By Chad Ingram
Published April 21, 2016
Haliburton County council has voted to appeal to the Ontario Ombudsman on the OPP billing model, and while that’s something, the municipality should not rule out investigating the creation of its own police force.
As any regular reader of this newspaper will be aware, 2015 was the first year of a five-year phase-in of the new billing formula, which reallocates total OPP costs on a per household basis throughout Ontario.
One of the framework’s biggest flaws is that it qualifies seasonal residences as households. That means the thousands of cottages in the county are billed at a rate equivalent to year-round homes.
As was noted at a county council meeting last week, in one municipality wind turbines are being billed as households, so . . . that brings a whole new level of headshaking to the equation.
When the phase-in is complete, the collective OPP bill of Haliburton County’s four lower-tier townships will have doubled from about $3 million to more than $6 million, with no increase in service.
Not that we need an increase in service. In fact, asking how many police officers we really need, in this community and this country, is a question that desperately needs asking as policing costs continue to spiral out of control.
According to Statistics Canada, in 2013, there were just fewer than 70,000 police officers in Canada, with total policing costs amounting to more than $13.6 billion.
Wages and benefits constitute between 80 and 90 per cent of all policing costs. It’s difficult to know exact local figures since the OPP have been conveniently unable to tell county politicians how much the local detachment costs to operate on an annual basis, despite their repeated requests.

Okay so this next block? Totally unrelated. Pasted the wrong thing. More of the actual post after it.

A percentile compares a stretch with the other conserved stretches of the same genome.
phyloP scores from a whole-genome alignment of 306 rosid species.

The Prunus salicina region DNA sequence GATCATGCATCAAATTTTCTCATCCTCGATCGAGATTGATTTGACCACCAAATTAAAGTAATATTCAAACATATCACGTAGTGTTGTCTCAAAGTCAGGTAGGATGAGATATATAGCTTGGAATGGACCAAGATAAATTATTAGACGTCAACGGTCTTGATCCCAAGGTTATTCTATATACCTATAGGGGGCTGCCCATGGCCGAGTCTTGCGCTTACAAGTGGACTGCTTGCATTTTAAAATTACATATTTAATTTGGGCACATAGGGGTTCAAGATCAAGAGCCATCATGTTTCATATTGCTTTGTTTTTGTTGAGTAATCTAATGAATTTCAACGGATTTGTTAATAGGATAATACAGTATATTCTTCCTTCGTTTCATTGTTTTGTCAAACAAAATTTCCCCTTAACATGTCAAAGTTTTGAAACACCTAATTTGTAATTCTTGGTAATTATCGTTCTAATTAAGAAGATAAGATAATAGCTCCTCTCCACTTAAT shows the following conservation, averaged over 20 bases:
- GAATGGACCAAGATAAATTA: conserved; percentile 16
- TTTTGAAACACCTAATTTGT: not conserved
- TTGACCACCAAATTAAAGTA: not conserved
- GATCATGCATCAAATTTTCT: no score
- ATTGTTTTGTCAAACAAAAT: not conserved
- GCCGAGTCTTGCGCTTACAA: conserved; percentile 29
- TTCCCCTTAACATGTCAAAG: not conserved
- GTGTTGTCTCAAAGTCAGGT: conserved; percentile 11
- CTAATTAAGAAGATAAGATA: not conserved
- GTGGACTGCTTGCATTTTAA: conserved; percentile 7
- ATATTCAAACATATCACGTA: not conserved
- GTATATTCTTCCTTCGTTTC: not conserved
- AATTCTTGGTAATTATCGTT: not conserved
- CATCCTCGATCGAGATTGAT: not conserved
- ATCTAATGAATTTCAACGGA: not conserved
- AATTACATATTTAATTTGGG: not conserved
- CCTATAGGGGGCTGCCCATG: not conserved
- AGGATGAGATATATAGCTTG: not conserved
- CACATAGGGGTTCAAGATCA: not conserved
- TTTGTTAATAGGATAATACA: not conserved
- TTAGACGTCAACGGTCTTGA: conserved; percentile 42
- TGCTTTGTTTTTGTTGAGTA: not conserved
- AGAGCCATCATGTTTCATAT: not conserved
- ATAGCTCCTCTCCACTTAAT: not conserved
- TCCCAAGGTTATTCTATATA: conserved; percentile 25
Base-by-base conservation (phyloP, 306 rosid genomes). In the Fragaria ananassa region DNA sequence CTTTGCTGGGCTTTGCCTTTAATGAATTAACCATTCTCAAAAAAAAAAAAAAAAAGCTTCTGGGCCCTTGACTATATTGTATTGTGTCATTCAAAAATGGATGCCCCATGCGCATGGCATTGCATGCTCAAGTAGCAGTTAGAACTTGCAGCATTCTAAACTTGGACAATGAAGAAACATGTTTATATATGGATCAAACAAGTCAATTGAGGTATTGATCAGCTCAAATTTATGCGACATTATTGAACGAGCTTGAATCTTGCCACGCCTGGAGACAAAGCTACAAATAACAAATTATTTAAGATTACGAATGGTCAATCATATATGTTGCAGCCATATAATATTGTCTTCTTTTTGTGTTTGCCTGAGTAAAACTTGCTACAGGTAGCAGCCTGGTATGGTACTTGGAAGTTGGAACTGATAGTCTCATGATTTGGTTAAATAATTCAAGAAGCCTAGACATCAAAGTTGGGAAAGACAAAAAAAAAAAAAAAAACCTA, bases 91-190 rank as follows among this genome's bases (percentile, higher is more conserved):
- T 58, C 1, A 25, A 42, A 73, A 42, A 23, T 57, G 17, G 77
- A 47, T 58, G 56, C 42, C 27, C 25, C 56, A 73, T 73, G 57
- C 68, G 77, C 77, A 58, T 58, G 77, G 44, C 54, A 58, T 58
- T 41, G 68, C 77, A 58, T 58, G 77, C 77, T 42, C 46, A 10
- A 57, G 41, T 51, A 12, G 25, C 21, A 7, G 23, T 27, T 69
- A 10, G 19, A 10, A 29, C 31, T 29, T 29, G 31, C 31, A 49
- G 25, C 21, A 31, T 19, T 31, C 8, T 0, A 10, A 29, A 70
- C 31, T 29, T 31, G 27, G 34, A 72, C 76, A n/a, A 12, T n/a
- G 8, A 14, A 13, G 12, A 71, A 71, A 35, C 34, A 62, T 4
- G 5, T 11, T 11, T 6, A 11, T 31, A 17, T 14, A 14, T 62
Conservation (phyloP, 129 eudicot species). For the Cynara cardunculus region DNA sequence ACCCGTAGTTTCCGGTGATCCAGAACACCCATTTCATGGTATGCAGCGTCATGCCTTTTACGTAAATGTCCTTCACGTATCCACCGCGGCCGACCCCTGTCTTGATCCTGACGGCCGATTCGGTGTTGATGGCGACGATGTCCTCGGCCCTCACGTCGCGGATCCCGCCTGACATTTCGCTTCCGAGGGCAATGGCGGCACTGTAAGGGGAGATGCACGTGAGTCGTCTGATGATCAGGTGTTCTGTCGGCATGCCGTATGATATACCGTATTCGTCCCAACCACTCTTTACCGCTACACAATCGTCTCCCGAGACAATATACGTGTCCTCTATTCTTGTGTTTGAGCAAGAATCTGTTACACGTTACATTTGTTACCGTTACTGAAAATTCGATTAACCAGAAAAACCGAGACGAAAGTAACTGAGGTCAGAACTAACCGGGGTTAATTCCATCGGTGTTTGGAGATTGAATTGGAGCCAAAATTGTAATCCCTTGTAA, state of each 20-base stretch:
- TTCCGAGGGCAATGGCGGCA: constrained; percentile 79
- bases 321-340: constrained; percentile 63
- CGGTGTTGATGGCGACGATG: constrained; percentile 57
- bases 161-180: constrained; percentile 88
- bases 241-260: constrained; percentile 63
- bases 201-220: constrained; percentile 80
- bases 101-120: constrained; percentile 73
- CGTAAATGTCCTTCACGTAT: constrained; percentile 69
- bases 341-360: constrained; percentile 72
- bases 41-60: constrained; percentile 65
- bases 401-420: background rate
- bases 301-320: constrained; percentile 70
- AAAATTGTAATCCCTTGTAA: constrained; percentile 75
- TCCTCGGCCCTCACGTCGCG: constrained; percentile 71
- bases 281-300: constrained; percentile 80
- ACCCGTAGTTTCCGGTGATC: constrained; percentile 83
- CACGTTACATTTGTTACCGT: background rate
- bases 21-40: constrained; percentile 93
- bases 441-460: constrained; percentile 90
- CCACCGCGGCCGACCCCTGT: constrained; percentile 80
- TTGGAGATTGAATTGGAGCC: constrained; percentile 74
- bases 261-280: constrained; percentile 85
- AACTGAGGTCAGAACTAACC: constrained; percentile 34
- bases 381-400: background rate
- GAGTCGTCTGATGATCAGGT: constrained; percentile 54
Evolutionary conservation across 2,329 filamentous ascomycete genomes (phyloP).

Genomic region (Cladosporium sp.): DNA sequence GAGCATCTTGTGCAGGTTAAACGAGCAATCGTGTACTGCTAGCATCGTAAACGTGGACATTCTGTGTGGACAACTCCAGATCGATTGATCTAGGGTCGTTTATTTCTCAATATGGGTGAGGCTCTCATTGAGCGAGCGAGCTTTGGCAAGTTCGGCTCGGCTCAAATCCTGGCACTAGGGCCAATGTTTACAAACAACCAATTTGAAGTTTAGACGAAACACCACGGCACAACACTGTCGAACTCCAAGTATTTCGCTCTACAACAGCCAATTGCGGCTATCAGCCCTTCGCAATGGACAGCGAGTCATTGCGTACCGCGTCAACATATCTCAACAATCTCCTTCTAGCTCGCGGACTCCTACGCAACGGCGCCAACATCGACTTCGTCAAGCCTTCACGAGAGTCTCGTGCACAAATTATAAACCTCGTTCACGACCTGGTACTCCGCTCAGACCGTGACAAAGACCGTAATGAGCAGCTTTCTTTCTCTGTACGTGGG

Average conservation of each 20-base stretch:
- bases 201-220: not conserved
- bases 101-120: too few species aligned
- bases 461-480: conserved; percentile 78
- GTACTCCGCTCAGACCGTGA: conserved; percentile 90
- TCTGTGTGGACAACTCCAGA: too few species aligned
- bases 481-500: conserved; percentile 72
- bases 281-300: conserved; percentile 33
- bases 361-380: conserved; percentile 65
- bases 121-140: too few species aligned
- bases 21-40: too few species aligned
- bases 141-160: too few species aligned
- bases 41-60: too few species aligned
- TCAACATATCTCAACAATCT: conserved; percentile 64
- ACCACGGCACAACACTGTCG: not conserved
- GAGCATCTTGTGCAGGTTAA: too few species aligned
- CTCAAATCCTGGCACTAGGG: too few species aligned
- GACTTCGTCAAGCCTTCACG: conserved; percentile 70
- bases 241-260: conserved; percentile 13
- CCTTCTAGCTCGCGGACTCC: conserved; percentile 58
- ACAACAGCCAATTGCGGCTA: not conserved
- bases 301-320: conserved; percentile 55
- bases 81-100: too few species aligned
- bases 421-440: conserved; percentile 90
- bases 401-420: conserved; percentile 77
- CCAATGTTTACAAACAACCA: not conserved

According to the Fraser Institute, the average number of police officers per 100,000 people in Canada rose by 8.2 per cent between 2001 and 2012, while the crime rate during the same period dropped by 26.3 per cent.
Does a tiny community like Haliburton County, with a year-round population of 17,000, even require 30 police officers?
There are about 30 officers at the Haliburton Highlands OPP detachment. An exact figure cannot be provided since the OPP have refused to provide this publication with an updated staff list.
The Police Services Act allows municipalities to form their own police forces or join with contiguous municipal forces.
While it’s true that we live in a world of interest arbitration, where officers of new municipal forces would in short order want to be paid at a rate equivalent to other forces, surely there must be some officers out there, tired of working in communities with high crime rates, who would be willing to take a pay cut to work in cottage country.
A municipal force would also allow more local control over the number of officers.
In the wake of the new billing formula, a number of hard-hit communities have had feasibility studies done on the creation of their own forces or partnering with neighbouring municipal forces.
However, as was noted at last week’s meeting, the finding of many of these studies has been that municipal forces would be nearly as expensive or just as expensive as the OPP.
However, many of those studies use the cost of new buildings, new equipment and new vehicles.
While there are adequacy standards that must be adhered to, the county has property it could use and owns buildings that could possibly be retrofitted to house police headquarters. What about finding gently used cruisers and equipment?
Getting the cost of policing under control is going to require some very creative thinking and some very serious political will.
It’s lack of political will at the provincial level that has allowed the pay of OPP officers to rise to such an outlandish level in the first place.
Council has agreed to defer the idea of a local force for now, but at no time should the current county council or any of its successors rule out the concept.